For all other visitors, the RTH Stroke Foundation’s programs and education services will continue to run through the Hope After Stroke Foundation. The RTH Stroke Foundation website will remain active but will be slowly, and eventually fully transferred over to the Hope After Stroke Website which can be found here: www.hopeafterstroke.org

To all our visitors and partners, we thank you for your support as we embark on these new endeavors. Our office location and operating hours will remain the same.

New RTH Stroke Awareness Video Debuts

The Rth Stroke Foundation’s “Shadow Of Stroke Campaign” Team has released a new video for stroke awareness month that addresses stroke risk factors. The video’s aim is to raise awareness in that unhealthy eating and medical conditions like Diabetes and Hypertension can lead to stroke. This brief, fun, and educational video is perfect for sharing over social media with friends and family as it highlights stroke risk factors and warning signs in a timely manner that is ideal for helping spread information in stroke awareness month.

Bri Winkler to share her stroke survival story

Bri Winkler to share her stroke survival story

Free event will include complimentary blood pressure, carotid artery screenings. WRITTEN BY :   Greg Waskul, Contributor

DOWNEY – The RTH Stroke Foundation announced today that it has opened up 150 additional seats for its upcoming free Primary Stroke Prevention seminar on Wednesday, July 30 because of a very special guest who will be joining the program.

“ABC-7 meteorologist Bri Winkler will be joining us to share her very personal experience with stroke at the July 30 seminar, from 9:30 to 11:30 a.m. at the Rio Hondo Event Center,” said RTH Stroke Foundation President Deborah Massaglia.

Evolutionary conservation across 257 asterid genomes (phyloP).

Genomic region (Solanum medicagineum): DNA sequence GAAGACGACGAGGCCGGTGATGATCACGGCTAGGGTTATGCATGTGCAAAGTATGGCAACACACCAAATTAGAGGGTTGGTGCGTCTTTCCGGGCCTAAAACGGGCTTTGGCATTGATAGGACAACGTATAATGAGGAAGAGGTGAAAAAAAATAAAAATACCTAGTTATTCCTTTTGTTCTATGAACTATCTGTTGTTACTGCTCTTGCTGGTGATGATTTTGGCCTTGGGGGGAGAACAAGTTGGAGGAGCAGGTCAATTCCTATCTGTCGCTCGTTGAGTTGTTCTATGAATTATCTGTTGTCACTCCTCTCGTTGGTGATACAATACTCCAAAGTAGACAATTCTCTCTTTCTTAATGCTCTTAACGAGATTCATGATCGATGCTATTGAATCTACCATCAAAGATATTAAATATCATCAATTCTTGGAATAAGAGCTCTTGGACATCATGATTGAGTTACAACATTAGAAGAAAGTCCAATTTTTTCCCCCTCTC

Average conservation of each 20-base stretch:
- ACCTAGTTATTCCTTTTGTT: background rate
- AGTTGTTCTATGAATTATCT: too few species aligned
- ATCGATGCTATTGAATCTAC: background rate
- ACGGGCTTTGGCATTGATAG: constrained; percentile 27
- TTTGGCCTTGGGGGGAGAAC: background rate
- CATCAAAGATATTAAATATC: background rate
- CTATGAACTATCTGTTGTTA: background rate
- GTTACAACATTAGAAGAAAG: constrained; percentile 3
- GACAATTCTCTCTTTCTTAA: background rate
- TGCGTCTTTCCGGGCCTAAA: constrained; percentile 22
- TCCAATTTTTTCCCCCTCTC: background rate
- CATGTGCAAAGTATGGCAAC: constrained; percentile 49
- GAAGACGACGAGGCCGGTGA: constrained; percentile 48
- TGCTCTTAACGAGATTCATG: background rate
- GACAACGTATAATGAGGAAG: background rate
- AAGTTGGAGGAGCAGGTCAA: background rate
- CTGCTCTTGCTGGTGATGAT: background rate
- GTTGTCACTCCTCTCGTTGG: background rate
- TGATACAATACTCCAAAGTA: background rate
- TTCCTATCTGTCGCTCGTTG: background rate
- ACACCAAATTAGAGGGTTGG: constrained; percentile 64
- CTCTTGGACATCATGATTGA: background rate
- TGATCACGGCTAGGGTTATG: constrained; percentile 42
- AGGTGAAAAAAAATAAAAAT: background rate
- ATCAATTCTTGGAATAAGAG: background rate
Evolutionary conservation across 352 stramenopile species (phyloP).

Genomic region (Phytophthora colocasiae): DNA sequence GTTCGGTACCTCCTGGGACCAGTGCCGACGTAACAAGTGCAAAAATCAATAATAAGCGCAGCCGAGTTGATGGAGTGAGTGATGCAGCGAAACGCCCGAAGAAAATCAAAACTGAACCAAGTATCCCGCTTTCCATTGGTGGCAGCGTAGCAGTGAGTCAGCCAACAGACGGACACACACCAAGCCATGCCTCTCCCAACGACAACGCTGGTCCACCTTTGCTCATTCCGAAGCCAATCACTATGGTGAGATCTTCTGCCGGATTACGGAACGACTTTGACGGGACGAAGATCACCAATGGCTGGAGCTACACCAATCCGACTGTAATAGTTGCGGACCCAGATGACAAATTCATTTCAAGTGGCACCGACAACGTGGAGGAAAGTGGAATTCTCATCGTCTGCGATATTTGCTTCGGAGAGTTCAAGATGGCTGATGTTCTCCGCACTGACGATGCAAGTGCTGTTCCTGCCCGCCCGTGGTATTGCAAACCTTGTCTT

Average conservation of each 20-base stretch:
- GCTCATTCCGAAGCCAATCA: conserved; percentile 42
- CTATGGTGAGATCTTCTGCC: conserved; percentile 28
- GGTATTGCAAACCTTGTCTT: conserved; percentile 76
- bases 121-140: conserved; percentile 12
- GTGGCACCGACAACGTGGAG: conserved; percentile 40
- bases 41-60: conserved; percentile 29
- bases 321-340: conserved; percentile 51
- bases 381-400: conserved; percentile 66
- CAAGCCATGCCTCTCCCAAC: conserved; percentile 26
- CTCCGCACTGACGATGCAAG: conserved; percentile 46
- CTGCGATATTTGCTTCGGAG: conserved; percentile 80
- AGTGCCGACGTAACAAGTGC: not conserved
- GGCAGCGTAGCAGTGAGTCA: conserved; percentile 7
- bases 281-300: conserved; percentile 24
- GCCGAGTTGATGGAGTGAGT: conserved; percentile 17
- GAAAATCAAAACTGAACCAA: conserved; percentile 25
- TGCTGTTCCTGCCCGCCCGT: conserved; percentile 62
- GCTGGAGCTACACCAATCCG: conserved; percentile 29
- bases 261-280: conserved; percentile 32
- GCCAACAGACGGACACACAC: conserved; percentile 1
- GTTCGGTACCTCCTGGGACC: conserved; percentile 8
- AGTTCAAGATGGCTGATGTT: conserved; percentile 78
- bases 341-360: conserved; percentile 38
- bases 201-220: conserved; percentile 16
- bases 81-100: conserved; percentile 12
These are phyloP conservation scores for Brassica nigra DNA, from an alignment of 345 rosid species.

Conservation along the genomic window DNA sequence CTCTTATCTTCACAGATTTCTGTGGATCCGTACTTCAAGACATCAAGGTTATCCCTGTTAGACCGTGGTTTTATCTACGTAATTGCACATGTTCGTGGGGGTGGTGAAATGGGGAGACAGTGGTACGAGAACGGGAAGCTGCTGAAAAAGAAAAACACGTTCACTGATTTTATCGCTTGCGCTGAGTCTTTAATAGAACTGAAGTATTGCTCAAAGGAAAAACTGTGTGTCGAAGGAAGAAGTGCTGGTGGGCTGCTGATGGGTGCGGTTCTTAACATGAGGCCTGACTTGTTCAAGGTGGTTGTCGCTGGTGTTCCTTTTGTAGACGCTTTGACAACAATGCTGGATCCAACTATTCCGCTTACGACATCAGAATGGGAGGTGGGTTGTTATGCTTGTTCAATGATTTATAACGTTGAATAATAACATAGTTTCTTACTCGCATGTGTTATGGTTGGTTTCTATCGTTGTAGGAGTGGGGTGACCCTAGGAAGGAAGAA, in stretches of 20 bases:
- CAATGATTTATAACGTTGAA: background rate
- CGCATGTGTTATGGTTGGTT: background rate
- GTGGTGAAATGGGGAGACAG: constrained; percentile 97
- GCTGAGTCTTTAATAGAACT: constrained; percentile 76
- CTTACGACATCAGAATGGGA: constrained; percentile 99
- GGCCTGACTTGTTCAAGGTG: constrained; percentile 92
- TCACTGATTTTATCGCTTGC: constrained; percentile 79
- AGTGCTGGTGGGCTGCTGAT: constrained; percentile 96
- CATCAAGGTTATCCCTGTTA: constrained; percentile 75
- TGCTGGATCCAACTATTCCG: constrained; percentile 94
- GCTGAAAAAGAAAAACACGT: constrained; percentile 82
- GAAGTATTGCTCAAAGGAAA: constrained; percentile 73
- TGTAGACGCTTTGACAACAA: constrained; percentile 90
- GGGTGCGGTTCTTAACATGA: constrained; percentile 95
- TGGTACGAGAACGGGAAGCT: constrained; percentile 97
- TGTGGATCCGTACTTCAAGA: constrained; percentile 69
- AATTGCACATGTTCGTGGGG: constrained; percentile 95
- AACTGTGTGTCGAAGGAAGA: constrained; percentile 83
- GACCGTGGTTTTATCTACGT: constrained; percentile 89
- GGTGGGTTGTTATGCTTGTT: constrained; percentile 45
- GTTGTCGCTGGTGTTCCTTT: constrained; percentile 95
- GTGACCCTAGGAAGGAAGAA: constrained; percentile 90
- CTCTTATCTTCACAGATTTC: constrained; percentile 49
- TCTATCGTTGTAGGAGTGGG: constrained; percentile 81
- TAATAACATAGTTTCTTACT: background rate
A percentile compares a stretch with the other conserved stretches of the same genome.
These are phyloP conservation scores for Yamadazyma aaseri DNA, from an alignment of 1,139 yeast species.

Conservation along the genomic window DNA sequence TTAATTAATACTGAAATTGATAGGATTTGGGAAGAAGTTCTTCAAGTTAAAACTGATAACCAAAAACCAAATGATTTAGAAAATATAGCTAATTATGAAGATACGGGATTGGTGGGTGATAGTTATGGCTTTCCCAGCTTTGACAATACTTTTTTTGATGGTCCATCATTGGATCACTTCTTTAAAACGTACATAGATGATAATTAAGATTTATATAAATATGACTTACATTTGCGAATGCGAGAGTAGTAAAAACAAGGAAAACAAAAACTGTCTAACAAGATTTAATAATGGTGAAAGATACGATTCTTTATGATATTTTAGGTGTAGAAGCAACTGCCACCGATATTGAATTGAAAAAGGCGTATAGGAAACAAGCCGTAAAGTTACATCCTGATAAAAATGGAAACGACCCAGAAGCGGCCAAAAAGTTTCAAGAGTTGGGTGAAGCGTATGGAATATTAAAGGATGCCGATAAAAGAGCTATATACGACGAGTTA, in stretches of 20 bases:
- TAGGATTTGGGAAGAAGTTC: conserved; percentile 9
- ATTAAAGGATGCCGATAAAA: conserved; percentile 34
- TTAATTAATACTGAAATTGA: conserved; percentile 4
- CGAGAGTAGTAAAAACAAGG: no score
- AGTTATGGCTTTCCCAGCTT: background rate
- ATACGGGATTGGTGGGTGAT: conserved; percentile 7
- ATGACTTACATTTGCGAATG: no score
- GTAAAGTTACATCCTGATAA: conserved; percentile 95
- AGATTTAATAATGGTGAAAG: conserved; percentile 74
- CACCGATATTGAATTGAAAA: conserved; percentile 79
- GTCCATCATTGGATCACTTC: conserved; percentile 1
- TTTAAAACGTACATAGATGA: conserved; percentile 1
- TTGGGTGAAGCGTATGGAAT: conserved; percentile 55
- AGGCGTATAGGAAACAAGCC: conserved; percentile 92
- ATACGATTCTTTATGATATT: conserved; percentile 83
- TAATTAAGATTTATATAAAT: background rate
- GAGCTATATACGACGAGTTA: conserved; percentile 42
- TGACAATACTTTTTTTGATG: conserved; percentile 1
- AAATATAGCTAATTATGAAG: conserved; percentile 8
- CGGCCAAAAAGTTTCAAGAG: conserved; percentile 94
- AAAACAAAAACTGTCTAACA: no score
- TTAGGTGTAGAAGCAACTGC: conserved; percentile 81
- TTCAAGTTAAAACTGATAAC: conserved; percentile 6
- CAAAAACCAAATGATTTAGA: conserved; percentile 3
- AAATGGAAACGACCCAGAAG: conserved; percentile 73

Seminar attendees will also receive free carotid artery screenings (which can cost more than $500 in a doctor’s office).  Free blood pressure screenings will also be offered to all seminar participants. The screenings are being underwritten by PIH Health.

Reservations may be made online at rthfoundation.org/seminars or by phone at (888) 794-9466.

“Based on our previous experience, these slots will be filled very quickly, so we suggest that those wishing to attend this free stroke prevention event sign up immediately,” Deborah said.

In addition to Bri Winkler, who will talk about her stroke, her recovery and why she feels she was given a second chance at life, the seminar will feature a presentation by renowned physician and researcher Dr. Nerses Sanossian.  He will speak about the warning signs of stroke and how people can reduce their risk of having a stroke.  Dr. Sanossian is an Assistant Professor of Neurology at the USC Keck School of Medicine and Director of USC’s Roxanna Todd Hodges Comprehensive Stroke Clinic.